But the phenomenon is only about tens of microseconds so it may be blurred when the latency is about few tens of milliseconds.

I could not reproduce this phenomenon …

I’m not sure which phenomenon!

Let’s call the phenomenon of “latency falling while load rises” the weird phenomenon. I don’t think your cloud test shows the weird phenomenon. Rather, latency just stays flat. I’m guessing that the normal phenomenon of “latency rising with load” would show here too, but your test didn’t have enough load. Notice how my latency also stayed absolutely flat until it hit the knee around 2500 VUs.

I think you’re also right that it’s too hard to say with such small values and small tests.

Also, let’s not load test example.org! (Unless you own it). Instead, you can use your own site, or one of the dedicated k6 test servers, like test.k6.io.

The first scripts you ran definitely did show the weird phenomenon though. I think it must have been related to the constant-arrival-rate executor, which may react to changing latency. I don’t know why latency went down, though. I spoke with an engineer who suggested you might have gotten some kind of performance benefit from parallelism. But that was just an idle guess. It needs to be investigated.

If you discover the answer or continue to see the weird phenomenon with other executors, please follow up!

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Hi @fullfox have you considered that your system may be caching your test data which will almost always produce an artificially low roundtrip response time. In addition the backend or server response would cause your latency charts to drop. This typically would be due to your organic traffic not experience caching. Also the number of transactions generated by k6 could be dwarfing your non-synthetic traffic which would cause this statistical skew.

without more info this is only an opinionated guess.

good luck.

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you might have gotten some kind of performance benefit from parallelism.

Yeah I definitely think it has to do with that. I can’t reproduce the “weird phenomenon” with the per-vu-iterations executor btw.

And yeah about my cloud test I meant I could not reproduce the “weird phenomenon”, as you just said, it stayed absolutely flat.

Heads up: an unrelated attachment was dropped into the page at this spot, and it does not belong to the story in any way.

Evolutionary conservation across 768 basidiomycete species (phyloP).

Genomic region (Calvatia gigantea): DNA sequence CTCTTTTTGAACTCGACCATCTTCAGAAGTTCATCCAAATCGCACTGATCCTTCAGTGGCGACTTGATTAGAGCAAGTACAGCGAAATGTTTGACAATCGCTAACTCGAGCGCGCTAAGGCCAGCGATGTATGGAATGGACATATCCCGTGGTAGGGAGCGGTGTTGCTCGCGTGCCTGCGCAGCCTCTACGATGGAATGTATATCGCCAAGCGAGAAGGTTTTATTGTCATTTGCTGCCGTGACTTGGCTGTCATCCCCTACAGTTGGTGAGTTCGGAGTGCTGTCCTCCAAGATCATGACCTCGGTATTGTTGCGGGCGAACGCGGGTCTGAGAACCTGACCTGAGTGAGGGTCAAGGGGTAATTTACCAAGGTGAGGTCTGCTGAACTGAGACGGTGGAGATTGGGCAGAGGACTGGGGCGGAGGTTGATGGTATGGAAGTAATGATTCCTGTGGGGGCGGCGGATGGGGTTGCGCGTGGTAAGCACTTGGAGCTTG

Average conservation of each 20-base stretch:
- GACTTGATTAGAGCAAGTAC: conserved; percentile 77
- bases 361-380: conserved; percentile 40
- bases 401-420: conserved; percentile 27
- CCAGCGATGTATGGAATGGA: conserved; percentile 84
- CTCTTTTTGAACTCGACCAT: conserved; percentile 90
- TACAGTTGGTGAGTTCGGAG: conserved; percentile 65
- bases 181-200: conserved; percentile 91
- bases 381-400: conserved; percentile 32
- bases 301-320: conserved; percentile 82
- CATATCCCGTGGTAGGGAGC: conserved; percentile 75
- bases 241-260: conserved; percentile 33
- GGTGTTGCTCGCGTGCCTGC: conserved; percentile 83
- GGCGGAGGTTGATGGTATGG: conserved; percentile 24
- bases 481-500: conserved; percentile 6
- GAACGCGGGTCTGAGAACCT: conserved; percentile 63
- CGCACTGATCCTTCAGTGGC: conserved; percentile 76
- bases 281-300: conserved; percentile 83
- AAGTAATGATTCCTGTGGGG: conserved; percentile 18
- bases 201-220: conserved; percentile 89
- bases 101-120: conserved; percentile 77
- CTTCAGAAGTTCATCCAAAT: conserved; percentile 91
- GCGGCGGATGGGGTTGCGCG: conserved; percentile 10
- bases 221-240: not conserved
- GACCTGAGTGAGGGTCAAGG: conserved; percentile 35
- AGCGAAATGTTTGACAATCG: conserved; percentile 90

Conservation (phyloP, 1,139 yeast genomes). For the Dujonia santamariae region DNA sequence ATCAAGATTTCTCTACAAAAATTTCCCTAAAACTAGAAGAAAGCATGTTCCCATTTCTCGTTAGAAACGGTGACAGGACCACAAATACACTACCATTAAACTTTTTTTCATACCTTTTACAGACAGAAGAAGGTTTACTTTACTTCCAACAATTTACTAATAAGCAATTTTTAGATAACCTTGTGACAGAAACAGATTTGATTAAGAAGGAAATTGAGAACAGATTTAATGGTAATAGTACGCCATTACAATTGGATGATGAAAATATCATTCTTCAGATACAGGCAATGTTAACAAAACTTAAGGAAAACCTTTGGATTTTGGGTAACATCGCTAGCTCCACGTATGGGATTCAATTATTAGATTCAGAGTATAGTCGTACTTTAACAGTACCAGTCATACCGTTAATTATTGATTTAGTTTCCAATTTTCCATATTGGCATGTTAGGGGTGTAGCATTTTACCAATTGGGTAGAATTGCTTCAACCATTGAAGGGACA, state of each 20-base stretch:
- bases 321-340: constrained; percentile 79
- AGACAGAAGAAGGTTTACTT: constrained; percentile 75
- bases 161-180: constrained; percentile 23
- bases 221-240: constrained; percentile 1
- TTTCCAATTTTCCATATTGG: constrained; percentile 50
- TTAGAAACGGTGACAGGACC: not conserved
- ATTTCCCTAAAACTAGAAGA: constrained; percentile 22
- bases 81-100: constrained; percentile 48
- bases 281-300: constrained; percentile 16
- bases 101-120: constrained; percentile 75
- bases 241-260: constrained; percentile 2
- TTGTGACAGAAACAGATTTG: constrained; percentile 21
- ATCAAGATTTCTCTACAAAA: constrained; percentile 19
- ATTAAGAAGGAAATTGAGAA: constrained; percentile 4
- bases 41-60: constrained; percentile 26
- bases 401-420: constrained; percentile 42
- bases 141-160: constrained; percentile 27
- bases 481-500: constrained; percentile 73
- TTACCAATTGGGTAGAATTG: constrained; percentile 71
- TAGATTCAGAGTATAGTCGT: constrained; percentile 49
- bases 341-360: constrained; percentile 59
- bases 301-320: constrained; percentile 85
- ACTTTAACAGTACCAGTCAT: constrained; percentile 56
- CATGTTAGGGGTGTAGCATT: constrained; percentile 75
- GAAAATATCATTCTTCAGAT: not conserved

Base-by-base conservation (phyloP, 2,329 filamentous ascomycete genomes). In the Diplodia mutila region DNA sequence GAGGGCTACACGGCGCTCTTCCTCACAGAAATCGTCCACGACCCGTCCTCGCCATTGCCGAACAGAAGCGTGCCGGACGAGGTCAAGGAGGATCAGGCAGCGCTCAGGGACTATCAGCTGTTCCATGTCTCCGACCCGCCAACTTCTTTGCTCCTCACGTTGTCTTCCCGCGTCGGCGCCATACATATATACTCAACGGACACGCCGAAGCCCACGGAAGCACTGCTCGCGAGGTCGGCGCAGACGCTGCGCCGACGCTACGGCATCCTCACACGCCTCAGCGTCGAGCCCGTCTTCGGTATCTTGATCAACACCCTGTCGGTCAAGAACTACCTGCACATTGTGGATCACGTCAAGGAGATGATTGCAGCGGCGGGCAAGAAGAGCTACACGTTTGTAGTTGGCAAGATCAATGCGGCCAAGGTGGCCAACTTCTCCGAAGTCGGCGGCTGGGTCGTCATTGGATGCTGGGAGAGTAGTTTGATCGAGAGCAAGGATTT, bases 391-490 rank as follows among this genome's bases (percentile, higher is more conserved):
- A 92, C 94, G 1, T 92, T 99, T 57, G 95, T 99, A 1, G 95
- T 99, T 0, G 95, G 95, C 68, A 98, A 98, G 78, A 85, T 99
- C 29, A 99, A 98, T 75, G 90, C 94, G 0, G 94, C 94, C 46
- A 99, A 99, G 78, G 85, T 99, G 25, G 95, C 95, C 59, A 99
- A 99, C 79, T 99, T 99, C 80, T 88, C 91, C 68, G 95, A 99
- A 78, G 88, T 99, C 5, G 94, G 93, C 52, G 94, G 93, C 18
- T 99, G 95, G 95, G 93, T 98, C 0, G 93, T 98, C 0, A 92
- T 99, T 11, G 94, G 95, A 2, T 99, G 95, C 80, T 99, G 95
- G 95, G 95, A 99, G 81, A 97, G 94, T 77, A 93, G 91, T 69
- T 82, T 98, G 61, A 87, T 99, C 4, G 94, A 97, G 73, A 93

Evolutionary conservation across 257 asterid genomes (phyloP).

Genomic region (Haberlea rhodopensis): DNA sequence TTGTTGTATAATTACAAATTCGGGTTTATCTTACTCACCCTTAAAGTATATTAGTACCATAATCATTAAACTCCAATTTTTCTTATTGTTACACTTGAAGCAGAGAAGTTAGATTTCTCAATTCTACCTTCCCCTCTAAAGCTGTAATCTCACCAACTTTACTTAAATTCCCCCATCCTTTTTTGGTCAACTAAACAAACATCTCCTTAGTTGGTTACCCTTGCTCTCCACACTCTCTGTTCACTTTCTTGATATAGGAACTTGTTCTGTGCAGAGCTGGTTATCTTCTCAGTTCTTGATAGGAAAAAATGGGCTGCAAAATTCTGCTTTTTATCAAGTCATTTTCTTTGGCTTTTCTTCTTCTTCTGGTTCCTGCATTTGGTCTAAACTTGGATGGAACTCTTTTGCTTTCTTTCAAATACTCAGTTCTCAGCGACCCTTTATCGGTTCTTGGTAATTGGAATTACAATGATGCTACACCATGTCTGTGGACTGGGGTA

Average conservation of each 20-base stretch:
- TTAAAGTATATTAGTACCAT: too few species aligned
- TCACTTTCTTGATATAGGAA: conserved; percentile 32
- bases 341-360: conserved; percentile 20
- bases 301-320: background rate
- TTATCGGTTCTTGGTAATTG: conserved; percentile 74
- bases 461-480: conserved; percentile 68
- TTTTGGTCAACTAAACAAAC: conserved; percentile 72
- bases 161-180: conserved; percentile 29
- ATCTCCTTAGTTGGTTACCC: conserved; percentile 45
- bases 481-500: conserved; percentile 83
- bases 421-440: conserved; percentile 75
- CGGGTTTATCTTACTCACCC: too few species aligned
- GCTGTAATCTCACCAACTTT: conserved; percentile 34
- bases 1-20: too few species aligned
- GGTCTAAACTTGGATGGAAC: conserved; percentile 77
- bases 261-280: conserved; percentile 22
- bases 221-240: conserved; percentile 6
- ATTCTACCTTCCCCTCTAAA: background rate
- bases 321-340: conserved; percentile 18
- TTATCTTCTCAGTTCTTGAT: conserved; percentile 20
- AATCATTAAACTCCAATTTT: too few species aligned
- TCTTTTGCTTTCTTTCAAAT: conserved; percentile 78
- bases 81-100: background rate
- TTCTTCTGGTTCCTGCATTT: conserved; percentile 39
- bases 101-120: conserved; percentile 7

And I was just load testing with about 100rps but sure I’ll use test.k6.io next times.

@PlayStay Can you explain what you mean with caching data ? I’m not networking expert ^^

Thank you all guys for helping me, I’ll keep you updated

Hi @fullfox as an example of the impact of caching on performance testing see this screenshot of a latency before and during a load test. I won’t go into a long description of the various types of caching that can occur in a modern system. In short if you’re testing a system which caches requests, once your test data has been cached, you can expect the latency chart to show a decrease in measured/visualized latency.

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Thank @PlayStay , but is caching happenning at the level of the webserver ? Or before by the OS ? Maybe I can prevent this behaviour with random payload in http request ?

Hi @fullfox
Generally it is recommended to have a pool of variable data inputs to avoid caching.
Especially if that step is querying or loading a resource.
I used to have 10 different data records that behaved the same and randomly use a different one on each iteration.
Nowadays I’d recommend having more than just 10, but that will definitely help. :slight_smile:

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Hi @fullfox - @Leandro-SrPerf makes a good point. To answer your question, yes caching occurs at the web server level and before depending on the make up of your system infrastructure/architecture. However there is another factor which “can possibly” result in the observation you’re seeing. Not only is variable data needed to ensure the request data (account, token, whichever) is not stored in cache. which usually uses the most resources and is an end to end transaction (client → Service → DB); but you may want to consider that the payload does not exactly match a real browser or api call through you system. which means even if your request is not cache’d, the data being fetched is “happy path” rather than pseudo random and worst case or real case.

here’s an example. if your system under normal user conditions measure an average response/latency of 100ms, you as a perf engineer should craft 2 scenarios. 1 just get it working happy path, run as much lightweight load as possible to stress the host and infrastructure resources. 2 a test which when executed once with one VU returns the same 100ms response/latency as a normal user. Now what you have is a payload which when executed under load annihilates just your service and/or system bottleneck as if the load client were a normal user.

But it’s easier to blame caching :slight_smile: rather than blame your test and data setup for this observation. In short the issue you’re seeing is a problem depending on your expectations, the system stability and resilience requirements and/or understanding of the system architecture.

Hope this helps. sorry for being vague, but I think you’re ok. You just need to understand what you’re after. A working load test that throws packets down the wire to stress your system resources or a function request that accurately mimics the user then scale that request out to your expected user volume or rate.